While streaming has reshaped the television landscape, consumer appetite for watching plenty of TV over the holidays hasn’t abated. Most major streaming services see an audience spike in November and December, according to figures the analytics firm SimilarWeb provided to Adweek.

In 2018, average monthly traffic to Netflix was 6.3% higher in November and December compared to the rest of the year. The figures were even higher for Hulu, which saw a 29.4% traffic spike those two months, and Amazon Prime Video, whose traffic in the same time period was a whopping 83.6% higher than the rest of the year. SimilarWeb found those services also enjoyed higher-than-usual daily active users on their apps.

Netflix’s holiday discovery and Disney+’s rising releases 

Over the last few years, Netflix has found big audiences for its programming released right around the holidays. It was a discovery the streaming service first made in 2015, when Making a Murderer dropped on Dec. 18 of that year. Lisa Nishimura, now Netflix’s vp of independent film and documentary features, told Adweek at the time that the docuseries’ release date had been chosen with great care.

“As we were producing the episodes, it became very clear that they demand your attention, they’re very dense,” Nishimura said. “And as you watch it, it really inspires in one a desire to talk about it, to commune with other people about it. To bounce theories and ideas and just try to process. And we know that the holiday season is one that allows more freedom of time.”

Also, Nishimura added, people want to test out their new TVs and other screens they have received as holiday gifts, and streaming shows offer them the perfect opportunity to do so.

Netflix continued to lean into that holiday strategy in December 2017, when the streaming service released the Will Smith drama Bright, which reportedly attracted 11 million viewers in its first three days. A year later, the Sandra Bullock thriller Birdbox was viewed by 26 million accounts within the first seven days of its Dec. 21 release, Nielsen said. (It’s worth noting Nielsen only measures the 75-80% of Netflix’s U.S. viewership that occurs through connected TV devices; Netflix, which disputes Nielsen’s metrics, only selectively releases its own viewership figures.)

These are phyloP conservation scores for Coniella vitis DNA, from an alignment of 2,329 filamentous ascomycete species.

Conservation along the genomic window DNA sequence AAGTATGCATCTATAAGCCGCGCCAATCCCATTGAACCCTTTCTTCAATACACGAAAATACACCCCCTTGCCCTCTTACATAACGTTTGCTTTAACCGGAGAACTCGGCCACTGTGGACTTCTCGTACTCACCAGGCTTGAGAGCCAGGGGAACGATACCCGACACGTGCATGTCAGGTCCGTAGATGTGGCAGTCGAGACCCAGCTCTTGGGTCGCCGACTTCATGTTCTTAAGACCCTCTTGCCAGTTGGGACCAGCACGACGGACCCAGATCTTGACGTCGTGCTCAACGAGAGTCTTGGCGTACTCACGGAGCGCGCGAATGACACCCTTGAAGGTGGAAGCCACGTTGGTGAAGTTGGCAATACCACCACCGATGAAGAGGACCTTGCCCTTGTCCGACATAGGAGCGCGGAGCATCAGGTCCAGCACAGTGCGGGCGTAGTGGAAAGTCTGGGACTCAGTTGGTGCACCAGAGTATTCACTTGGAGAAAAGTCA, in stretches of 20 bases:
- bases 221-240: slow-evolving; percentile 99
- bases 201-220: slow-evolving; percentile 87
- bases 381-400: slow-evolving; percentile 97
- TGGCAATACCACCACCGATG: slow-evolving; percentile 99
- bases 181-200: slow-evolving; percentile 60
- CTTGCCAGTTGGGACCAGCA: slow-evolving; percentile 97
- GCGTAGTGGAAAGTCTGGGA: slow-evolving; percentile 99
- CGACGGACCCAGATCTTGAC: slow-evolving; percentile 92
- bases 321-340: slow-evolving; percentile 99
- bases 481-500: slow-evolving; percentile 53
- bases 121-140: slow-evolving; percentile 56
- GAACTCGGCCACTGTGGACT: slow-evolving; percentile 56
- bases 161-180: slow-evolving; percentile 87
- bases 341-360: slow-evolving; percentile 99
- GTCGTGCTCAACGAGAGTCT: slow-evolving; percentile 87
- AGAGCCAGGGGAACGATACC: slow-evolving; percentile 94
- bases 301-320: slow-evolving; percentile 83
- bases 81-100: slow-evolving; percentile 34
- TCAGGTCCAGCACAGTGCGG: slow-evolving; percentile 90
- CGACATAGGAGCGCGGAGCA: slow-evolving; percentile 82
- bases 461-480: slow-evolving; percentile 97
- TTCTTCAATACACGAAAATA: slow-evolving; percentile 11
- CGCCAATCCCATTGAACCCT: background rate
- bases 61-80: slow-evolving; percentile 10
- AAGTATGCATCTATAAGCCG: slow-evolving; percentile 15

Last year, Netflix also saw a huge holiday bump for Season 1 of the drama You, which had barely made a splash that fall on Lifetime. When it moved to Netflix on Dec. 26, 2018, the streaming service told shareholders the show was on track to be viewed by more than 40 million accounts within a four-week span. You, now a Netflix original series, will return with Season 1 on—you guessed it—Dec. 26. Netflix declined several requests for comment about its holiday strategy.

Disney+, which did not respond to requests for comment, may also see an audience surge this holiday season, especially as almost the entire catalogue of Star Wars films has been available on the service leading up to the theatrical release of Star Wars: The Rise of Skywalker, the final installment of the decades-long film franchise.

In a move seemed poised to capitalize on both the holiday audience bump and The Rise of Skywalker, the service will release the tenth and final episode of the first season of its acclaimed Star Wars series The Mandalorian just two days after Christmas, on Dec. 27.


@kelseymsutton kelsey.sutton@adweek.com Kelsey Sutton is the streaming editor at Adweek, where she covers the business of streaming television.